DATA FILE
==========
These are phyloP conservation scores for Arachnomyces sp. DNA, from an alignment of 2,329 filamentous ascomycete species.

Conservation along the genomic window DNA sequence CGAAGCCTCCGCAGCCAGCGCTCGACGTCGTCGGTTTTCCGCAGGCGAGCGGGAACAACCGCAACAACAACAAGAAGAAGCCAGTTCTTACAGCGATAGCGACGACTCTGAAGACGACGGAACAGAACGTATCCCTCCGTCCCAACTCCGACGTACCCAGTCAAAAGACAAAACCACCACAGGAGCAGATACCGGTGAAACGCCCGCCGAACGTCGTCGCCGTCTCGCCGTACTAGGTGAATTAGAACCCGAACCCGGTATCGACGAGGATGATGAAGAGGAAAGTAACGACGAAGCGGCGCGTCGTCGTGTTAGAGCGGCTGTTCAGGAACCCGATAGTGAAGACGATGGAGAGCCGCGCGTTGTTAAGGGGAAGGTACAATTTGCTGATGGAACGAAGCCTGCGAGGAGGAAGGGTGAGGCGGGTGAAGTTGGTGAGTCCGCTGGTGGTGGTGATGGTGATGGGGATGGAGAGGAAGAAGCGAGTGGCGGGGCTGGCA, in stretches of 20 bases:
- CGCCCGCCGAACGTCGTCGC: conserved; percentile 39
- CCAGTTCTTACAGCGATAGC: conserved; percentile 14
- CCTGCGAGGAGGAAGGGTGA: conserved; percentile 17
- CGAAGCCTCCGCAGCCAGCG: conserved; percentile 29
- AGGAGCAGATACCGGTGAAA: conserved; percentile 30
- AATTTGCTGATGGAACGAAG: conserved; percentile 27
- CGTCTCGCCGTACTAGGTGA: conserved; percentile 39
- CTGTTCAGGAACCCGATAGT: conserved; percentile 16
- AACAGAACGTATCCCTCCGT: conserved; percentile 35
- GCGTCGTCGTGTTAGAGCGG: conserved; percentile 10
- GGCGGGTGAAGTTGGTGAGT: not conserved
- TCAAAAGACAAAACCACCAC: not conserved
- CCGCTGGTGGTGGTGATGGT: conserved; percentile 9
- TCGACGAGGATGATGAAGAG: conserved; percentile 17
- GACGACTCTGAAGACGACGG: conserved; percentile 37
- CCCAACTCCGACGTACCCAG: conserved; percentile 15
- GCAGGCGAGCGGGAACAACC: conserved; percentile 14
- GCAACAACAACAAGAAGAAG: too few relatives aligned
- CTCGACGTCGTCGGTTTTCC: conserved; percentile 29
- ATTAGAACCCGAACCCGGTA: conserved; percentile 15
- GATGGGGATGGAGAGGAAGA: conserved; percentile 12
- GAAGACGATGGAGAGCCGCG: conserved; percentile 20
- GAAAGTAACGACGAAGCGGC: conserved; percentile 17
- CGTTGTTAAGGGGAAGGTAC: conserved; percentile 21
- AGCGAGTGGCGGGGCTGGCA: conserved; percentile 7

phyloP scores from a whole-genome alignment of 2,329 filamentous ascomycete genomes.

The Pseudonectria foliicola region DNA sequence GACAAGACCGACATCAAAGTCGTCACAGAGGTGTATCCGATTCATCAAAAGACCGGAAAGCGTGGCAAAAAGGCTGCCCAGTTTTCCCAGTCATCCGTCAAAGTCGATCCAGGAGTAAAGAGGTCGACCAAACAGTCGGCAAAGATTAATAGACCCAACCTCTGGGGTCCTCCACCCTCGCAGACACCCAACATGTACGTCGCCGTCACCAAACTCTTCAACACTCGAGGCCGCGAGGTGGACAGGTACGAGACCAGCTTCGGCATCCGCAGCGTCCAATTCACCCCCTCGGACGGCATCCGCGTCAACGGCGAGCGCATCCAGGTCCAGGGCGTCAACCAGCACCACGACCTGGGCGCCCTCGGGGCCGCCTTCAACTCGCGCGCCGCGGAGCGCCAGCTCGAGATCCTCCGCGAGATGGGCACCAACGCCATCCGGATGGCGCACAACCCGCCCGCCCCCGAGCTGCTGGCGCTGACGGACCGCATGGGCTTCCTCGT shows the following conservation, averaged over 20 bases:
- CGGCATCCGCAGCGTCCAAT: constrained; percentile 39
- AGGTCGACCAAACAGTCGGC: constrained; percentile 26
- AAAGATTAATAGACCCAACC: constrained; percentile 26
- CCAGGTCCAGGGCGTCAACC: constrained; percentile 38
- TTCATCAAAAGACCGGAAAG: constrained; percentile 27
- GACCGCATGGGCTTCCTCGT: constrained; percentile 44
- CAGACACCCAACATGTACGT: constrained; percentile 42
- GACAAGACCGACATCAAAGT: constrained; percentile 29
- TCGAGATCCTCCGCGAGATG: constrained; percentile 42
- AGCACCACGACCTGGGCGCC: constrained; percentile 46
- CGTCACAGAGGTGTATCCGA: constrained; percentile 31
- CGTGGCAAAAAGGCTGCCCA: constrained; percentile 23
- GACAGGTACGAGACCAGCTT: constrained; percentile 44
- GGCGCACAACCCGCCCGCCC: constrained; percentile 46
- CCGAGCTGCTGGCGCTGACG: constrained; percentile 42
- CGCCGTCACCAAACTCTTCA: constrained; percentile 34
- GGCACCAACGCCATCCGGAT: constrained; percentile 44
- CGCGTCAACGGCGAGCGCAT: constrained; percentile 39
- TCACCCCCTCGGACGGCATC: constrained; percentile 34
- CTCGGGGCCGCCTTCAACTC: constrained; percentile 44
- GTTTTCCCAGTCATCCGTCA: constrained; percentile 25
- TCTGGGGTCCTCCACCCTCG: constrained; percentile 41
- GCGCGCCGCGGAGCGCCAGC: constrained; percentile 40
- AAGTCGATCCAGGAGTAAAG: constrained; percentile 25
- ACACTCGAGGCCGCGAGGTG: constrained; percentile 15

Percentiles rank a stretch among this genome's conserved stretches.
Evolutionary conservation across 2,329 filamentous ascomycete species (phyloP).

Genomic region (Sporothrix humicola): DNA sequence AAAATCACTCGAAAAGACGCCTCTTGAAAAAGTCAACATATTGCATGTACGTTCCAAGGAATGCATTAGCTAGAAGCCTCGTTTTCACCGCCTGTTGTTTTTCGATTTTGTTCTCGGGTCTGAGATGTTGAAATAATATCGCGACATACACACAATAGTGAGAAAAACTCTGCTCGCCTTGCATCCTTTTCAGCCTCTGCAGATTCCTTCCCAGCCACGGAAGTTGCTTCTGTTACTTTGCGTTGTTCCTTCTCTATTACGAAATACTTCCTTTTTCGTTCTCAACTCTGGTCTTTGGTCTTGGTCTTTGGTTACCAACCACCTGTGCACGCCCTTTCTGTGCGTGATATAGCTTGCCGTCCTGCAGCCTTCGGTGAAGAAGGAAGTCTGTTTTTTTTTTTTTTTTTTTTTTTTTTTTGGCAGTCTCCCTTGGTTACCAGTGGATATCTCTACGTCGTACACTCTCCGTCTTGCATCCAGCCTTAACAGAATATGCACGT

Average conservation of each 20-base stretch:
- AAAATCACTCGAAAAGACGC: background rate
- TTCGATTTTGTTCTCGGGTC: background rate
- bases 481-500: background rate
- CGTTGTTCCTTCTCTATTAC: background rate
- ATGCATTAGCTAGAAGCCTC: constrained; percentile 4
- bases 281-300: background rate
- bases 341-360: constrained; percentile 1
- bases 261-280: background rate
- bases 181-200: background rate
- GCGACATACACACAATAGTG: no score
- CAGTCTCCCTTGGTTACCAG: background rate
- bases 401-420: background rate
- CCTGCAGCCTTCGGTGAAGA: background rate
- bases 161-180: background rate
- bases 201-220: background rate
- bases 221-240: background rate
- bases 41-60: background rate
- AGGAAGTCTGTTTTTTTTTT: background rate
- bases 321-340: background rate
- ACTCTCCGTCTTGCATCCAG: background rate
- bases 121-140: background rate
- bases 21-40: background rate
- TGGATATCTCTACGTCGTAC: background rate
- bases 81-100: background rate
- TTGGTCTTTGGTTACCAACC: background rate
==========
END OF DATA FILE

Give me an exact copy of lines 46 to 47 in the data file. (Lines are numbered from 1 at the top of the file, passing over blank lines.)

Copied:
- GGCACCAACGCCATCCGGAT: constrained; percentile 44
- CGCGTCAACGGCGAGCGCAT: constrained; percentile 39